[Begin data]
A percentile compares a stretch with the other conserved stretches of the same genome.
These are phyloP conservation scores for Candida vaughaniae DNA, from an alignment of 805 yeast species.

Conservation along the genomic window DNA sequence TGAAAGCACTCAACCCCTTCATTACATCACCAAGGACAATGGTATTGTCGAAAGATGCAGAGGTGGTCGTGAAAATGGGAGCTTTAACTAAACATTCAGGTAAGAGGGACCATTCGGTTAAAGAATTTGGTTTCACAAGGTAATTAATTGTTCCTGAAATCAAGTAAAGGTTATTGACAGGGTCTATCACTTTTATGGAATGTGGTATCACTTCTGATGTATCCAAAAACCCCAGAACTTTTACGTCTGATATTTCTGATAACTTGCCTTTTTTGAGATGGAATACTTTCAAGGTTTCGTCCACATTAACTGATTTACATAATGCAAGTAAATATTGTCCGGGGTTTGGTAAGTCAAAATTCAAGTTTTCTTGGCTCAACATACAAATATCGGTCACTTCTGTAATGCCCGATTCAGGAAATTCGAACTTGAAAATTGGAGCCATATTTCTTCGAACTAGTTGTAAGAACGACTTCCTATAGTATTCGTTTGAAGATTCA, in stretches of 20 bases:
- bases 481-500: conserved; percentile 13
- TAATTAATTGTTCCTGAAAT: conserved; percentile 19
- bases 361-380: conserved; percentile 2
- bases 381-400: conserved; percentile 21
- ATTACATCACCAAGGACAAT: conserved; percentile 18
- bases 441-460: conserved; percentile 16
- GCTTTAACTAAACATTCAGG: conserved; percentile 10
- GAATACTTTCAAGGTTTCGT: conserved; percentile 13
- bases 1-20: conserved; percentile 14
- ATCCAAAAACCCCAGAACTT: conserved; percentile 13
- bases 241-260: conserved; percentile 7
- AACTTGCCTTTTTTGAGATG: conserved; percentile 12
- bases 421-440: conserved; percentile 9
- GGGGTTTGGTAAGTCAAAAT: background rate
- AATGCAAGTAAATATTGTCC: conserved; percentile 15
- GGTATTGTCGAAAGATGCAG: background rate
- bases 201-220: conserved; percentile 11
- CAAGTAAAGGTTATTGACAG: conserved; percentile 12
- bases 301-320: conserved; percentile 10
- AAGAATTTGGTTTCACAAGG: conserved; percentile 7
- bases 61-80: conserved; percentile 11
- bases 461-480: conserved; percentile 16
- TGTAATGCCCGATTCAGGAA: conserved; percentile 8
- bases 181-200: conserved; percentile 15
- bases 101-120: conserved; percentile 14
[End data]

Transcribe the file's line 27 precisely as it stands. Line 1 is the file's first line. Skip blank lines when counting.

- bases 181-200: conserved; percentile 15